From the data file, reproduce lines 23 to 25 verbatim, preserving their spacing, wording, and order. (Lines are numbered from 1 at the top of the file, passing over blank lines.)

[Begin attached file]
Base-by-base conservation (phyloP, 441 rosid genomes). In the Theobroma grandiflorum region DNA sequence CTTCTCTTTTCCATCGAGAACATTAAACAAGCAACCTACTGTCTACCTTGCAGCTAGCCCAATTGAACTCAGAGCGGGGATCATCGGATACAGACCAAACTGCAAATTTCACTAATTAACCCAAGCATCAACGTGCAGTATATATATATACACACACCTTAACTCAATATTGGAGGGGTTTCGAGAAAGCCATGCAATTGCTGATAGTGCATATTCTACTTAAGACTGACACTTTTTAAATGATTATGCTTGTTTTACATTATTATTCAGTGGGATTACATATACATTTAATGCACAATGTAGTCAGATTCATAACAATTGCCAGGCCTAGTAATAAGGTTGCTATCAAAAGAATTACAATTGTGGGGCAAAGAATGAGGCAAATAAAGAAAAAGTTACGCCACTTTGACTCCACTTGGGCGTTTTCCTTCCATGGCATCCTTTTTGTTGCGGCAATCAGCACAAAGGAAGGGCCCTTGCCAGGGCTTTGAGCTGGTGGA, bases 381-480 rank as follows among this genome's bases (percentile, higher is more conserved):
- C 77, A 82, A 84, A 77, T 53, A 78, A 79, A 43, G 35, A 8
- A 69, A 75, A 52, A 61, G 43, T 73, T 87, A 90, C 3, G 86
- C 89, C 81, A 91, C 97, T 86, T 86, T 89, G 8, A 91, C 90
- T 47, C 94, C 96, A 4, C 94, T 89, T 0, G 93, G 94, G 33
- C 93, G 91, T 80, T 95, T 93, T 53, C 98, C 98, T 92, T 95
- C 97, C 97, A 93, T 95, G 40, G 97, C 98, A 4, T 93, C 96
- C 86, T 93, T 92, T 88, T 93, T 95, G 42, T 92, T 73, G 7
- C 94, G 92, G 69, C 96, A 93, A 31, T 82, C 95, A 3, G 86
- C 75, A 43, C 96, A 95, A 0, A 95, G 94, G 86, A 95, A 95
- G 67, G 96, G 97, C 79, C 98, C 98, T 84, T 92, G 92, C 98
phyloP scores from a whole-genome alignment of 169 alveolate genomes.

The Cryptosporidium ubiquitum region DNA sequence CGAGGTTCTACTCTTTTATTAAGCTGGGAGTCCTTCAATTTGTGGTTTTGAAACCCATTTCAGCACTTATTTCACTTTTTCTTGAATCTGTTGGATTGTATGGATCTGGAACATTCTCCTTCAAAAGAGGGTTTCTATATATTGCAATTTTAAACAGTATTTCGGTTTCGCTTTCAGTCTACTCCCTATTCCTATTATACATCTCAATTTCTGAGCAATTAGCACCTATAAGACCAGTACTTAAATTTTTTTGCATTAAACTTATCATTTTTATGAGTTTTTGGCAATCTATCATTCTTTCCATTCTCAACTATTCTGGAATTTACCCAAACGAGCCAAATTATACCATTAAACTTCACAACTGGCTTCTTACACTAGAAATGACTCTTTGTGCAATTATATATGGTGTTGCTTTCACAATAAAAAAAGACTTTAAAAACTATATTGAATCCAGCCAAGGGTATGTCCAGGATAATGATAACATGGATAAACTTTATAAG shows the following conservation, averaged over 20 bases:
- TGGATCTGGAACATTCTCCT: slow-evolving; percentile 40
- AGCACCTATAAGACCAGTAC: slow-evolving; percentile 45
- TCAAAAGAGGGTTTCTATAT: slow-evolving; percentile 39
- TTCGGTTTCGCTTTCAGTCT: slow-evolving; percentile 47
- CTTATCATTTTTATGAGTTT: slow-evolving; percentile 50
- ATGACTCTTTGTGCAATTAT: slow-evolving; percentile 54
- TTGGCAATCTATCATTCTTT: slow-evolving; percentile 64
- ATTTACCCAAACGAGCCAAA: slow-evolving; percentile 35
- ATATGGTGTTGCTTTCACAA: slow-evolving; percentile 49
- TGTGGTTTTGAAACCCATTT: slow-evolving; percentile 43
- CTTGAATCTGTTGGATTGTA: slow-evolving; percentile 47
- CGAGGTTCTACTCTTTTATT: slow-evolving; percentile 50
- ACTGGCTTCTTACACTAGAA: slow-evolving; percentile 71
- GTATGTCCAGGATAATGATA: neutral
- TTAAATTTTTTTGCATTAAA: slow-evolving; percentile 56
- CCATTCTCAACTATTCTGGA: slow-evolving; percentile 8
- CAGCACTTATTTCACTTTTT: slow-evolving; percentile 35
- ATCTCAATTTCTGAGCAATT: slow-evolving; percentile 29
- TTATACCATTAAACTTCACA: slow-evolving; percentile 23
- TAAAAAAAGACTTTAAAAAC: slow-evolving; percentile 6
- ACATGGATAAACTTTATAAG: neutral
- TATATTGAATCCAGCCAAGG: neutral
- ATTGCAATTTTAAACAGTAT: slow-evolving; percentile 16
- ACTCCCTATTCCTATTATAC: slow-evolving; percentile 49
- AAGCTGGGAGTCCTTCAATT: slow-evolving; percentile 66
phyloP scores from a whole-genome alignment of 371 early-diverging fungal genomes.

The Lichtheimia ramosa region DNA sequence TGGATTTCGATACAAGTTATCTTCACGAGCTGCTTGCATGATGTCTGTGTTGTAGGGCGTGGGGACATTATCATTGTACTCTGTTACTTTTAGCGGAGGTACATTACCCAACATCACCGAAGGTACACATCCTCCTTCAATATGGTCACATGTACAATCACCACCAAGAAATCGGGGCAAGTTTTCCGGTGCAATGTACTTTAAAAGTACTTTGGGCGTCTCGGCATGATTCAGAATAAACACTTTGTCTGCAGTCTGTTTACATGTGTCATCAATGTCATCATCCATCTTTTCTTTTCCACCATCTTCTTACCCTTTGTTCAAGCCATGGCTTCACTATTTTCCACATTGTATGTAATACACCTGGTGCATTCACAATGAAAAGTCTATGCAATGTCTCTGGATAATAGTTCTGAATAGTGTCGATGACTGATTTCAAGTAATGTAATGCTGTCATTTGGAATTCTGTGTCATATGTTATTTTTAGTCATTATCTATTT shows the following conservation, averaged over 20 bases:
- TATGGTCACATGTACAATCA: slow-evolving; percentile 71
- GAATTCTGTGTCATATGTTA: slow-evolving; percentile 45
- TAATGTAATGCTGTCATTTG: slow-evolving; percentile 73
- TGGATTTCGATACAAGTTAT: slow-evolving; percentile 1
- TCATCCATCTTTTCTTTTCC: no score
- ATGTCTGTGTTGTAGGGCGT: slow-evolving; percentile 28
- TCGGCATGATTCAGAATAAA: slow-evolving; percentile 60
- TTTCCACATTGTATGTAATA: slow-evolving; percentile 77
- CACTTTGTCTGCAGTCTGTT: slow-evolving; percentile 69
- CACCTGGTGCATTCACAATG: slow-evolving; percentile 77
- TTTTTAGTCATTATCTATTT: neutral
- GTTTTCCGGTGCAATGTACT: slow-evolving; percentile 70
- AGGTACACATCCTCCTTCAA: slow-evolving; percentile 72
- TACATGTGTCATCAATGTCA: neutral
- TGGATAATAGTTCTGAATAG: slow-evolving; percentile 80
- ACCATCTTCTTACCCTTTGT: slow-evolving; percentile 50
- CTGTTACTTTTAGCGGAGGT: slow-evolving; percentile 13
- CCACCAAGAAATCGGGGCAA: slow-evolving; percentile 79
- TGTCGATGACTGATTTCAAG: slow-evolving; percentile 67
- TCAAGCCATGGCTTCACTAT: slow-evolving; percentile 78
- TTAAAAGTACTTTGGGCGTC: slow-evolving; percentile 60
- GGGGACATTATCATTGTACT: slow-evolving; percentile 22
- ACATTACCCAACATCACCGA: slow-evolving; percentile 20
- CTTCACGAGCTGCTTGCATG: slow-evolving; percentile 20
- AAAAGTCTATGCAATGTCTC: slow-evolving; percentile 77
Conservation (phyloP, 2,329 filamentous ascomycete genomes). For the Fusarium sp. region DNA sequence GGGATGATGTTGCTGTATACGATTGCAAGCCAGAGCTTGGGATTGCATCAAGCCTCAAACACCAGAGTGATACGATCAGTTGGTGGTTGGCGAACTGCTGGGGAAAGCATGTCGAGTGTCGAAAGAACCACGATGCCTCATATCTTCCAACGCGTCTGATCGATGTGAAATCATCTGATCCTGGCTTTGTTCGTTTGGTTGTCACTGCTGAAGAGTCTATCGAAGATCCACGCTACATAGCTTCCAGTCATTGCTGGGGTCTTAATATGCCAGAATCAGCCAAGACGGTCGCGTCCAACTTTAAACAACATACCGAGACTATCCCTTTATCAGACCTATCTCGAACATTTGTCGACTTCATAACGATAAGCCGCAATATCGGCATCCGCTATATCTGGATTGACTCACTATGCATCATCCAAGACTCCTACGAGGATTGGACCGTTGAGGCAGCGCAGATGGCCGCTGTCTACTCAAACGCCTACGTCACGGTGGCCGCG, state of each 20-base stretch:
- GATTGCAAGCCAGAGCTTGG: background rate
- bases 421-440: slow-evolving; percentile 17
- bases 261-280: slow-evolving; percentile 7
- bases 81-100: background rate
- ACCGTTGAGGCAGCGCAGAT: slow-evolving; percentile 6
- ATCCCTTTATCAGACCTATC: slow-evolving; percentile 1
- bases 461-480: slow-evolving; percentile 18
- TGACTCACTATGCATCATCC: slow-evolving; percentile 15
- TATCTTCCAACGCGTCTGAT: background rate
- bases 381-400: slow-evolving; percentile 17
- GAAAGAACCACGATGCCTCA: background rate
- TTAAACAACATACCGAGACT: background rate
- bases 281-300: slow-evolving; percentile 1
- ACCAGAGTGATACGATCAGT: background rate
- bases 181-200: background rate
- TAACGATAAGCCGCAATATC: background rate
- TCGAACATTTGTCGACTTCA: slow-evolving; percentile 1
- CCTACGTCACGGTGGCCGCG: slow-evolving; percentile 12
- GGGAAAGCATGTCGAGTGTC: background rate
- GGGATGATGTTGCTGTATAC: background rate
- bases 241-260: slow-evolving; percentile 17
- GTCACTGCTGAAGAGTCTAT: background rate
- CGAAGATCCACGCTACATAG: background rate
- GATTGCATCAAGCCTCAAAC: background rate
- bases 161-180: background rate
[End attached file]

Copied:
- TGTGGTTTTGAAACCCATTT: slow-evolving; percentile 43
- CTTGAATCTGTTGGATTGTA: slow-evolving; percentile 47
- CGAGGTTCTACTCTTTTATT: slow-evolving; percentile 50